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Home sweet home: Patients want convenient care options

Patients want home health care options to improve comfort, access and outcomes, but there are tech challenges to address to ensure success.
By admin
May 18, 2023, 4:26 PM

Editor’s note: This is the first installment of a five-article series that will explore the evolution of care to more patient-centric, virtual, and in-home models.  Additional articles will look at home-based care from various perspectives, including the role of cybersecurity, the impact on home health care workers, the scope of digital tools and devices required, and how health IT officers are leading the healthcare to home charge.


Health care in patients’ homes is not a new concept, but the pandemic amplified demand for such care, and innovative technologies are helping providers offer more virtual and remote services. Improved health outcomes is a mainstay goal of any care model, but surging patient demand for at home care is also driven by comfort, cost, access, and continuity.

Historically, home care patients tended to be older, sicker, and poorer. Thus, a huge portion of care at home has focused on Medicaid and Medicare patients. The most recent Home Care Chartbook from the Research Institute for Home Care (RIHC) reported almost 88% of Medicare home health patients were aged 65 years or older. The chartbook, based on research by KNG Health Consulting, found 45% of Medicare home health users are managing five or more chronic conditions, while only 22% of all Medicare beneficiaries have five or more chronic conditions. Further, nearly half of all Medicare home health users live on an annual income of $25,000 or less, while more than 67% of all Medicare beneficiaries have annual incomes higher than $25,000.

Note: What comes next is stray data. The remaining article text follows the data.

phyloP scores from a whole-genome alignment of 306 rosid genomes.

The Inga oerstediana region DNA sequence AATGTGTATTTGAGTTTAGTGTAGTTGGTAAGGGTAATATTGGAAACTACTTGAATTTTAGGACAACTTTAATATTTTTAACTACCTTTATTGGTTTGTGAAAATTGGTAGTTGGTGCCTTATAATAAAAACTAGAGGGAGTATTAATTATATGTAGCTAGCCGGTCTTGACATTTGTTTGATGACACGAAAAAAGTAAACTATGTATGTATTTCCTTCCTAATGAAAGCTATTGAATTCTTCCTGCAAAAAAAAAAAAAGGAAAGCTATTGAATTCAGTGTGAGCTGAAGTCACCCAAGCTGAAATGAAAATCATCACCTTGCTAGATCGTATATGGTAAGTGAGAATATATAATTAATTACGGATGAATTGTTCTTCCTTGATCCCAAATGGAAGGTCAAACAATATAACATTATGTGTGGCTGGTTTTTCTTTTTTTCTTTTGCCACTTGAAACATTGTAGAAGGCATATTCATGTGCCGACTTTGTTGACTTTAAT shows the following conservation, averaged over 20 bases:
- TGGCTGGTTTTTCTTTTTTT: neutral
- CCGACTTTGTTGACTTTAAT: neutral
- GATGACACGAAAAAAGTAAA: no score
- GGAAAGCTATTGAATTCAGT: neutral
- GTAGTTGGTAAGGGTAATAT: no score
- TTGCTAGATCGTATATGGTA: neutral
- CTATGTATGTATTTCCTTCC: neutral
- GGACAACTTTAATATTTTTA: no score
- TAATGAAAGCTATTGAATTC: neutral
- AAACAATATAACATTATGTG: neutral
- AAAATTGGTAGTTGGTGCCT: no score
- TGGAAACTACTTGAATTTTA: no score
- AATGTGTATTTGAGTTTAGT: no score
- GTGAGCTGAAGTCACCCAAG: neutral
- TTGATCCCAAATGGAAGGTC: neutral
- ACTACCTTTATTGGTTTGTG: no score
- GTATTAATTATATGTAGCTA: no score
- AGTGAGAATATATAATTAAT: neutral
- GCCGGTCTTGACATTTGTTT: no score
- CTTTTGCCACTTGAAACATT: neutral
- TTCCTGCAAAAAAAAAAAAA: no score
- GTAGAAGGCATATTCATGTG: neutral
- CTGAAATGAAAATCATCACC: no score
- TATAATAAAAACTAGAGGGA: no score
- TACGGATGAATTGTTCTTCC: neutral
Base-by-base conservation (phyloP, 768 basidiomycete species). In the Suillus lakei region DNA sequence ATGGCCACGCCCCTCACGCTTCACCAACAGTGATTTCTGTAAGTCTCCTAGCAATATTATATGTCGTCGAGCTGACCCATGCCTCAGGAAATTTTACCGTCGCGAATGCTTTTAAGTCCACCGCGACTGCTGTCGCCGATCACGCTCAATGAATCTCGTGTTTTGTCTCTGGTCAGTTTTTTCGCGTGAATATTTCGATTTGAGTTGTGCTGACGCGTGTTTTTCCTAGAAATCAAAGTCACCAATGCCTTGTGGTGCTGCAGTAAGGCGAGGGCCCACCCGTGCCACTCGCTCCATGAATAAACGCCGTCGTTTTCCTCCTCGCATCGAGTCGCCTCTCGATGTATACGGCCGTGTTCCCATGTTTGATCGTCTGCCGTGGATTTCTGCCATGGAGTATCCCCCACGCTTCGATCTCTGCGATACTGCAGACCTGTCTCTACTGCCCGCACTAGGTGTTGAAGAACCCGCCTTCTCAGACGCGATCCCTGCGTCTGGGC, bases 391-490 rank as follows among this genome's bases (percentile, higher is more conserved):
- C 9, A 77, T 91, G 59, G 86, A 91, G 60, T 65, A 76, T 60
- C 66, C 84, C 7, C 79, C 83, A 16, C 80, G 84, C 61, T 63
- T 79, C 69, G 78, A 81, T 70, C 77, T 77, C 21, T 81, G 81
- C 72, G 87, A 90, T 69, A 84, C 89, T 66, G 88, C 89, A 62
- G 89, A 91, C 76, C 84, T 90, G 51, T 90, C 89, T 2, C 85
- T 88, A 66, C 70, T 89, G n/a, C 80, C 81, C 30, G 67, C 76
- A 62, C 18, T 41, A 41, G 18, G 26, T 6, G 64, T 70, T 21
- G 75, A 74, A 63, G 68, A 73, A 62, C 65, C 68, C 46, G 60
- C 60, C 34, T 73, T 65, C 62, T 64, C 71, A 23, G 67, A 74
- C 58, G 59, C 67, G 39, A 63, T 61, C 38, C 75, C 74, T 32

Comfort and convenience

Patient engagement and experience are leading targets for new models of care designed to meet patients where they are.

“Home-based care has the potential to deliver higher quality care and a better patient experience because they can stay surrounded by loved ones, eat the food they like, pets, familiarity of home,” said Laura Rogers, senior director of healthcare strategy for SHI. Further, they can avoid the stress and inconvenience of traveling to a health care facility, parking, navigating the floor plan, and waiting around to be seen. For many older patients, it’s safer and easier to stay at home than head out to a facility.